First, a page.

Wednesday, August 17, 2022

People, Customs, Ceremonies & Rituals



The Parayas are known as remarkable exponents of black magic. In the rural areas they used to be consulted on problems connected with theft and the Paraya magician was supposed to help recover the stolen articles. Some times they would conduct rituals of extremely demoniacal kind and even cause the death to the involved enemies.

Their favourite deity which gives them the super natural powers is named 'Purakkutty' whom they propitiate with offerings. The occupation of Parayas was making baskets and mats with bamboo and grass, and umbrellas with leaves of the Palmyra tree. Skinning the animals and selling their hides too was a favourite occupation. The Pulayas and Parayas belong to the labour classes. They were once treated as the sole property of their landlords. They were attached to the soil for all their  work.  But the owner of the soil  had the right to sell them or transfer them to another land owner.

A Cheruman was bound to stand at a distance of 30 feet from a man of the Superior caste. He was not allowed to cross the prohibited distance and approach a village temple or tank, if this rule was broken, 'punyaham' or purification rite would inevitably follow. The Cherumars had to howl to produce a sound when they passed through the village roads, as a warning so that the others could avoid polluting themselves by keeping away.

Pulayas and Parayas enjoy certain strange privileges. One such privilege was known by the notorious name 'Parappeti'. Sanction was given to Paraya by his land lords to enjoy maximum freedom on a particular day in the year i.e. 28th day in the Malayalam month Makaram. On this day the untouchable Paraya was allowed to exercise maximum freedom on the village roads, where his action would never be questioned or retaliated by his master. No female members of the so-called respectable families was allowed by the elders to step out of the home. If any girl accidentally happen to be seen by the Paraya irupathettichar he had the license to carry her away and treat her as his property. Such girls were treated as lost forever by the parents. This practice was in vogue in places like Kuttanadu, where paddy cultivation was the main occupation of the people and the Pulayas and Parayas were to work hard throughout the year to feed the whole country. Now they enjoy a lot of privileges and reservation which they legitimately deserve and they are progressing rapidly.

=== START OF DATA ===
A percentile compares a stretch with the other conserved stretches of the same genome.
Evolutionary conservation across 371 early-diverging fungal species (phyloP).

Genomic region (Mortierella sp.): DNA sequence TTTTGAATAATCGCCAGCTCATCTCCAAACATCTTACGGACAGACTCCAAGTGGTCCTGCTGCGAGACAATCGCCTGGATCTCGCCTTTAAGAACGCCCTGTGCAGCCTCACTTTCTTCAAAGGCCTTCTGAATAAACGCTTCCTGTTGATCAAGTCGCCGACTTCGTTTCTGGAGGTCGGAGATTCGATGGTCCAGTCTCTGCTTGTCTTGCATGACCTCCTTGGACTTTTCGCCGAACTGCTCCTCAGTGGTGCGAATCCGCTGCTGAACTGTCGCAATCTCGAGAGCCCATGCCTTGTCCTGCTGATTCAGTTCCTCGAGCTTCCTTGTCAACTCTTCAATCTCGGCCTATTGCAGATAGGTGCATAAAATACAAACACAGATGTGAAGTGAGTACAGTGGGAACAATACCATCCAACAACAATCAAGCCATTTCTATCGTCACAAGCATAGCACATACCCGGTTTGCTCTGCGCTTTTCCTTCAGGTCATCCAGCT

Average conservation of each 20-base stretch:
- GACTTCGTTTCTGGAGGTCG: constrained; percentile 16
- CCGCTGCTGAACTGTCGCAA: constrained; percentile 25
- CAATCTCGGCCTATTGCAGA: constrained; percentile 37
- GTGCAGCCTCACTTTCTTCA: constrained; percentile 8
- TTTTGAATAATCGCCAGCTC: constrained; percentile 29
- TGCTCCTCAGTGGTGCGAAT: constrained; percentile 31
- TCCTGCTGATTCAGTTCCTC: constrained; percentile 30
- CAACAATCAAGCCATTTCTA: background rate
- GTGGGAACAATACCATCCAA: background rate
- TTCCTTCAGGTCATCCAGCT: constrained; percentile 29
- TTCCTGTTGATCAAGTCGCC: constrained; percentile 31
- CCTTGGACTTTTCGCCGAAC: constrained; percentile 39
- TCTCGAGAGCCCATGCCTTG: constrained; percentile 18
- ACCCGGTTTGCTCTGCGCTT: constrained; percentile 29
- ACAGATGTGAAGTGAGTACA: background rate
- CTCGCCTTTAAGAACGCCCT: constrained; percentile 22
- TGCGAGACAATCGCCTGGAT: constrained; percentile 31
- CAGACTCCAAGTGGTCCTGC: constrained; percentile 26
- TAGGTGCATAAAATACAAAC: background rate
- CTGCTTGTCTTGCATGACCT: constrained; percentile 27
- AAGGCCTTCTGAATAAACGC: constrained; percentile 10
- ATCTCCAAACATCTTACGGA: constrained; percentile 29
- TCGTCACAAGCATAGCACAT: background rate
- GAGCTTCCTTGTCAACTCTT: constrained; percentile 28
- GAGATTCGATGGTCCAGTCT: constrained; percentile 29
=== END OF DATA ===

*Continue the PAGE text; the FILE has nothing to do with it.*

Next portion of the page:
Certain communities have inherited the legacy of the land and its culture to a high degree, but still remain denominated as inferior because of the Brahmin sponsored caste-system. They are thePulluvan pattu Pulluvans, Panas and Kaniyans who belong to the community of village minstrels, they sing in the village houses as harbingers of a prosperous culture. Pulluvans sing serpent songs with ardent faith in the superior varieties of serpents which are believed to be protectors of the land as its guardians angles. The Pulluvan and his wife, Pulluvati visit village houses on auspicious days like the first of every Malayalam month or the Aslesha (star) day in the month, which is the birthday of the serpent. They sing a song called 'navarupattu' to cast off the evil eye on the children. While singing, the Pulluvan plays on a small violin like instrument called 'Veenakkunju' (small veena) and the Pulluvati sings along with him providing the rhythm by strumming the kutam (an instrument made by covering a pot with a skin of a calf and fixing a string to it). By pulling the string and plucking with a piece of wood or stone a rhythm with tonal variations is created. They also conduct the ceremony of 'Pampin tullal' to propitiate the serpent gods and get their blessings. The Pullavas are not in a position to eke out a living in the present society and so they now go in search of other jobs.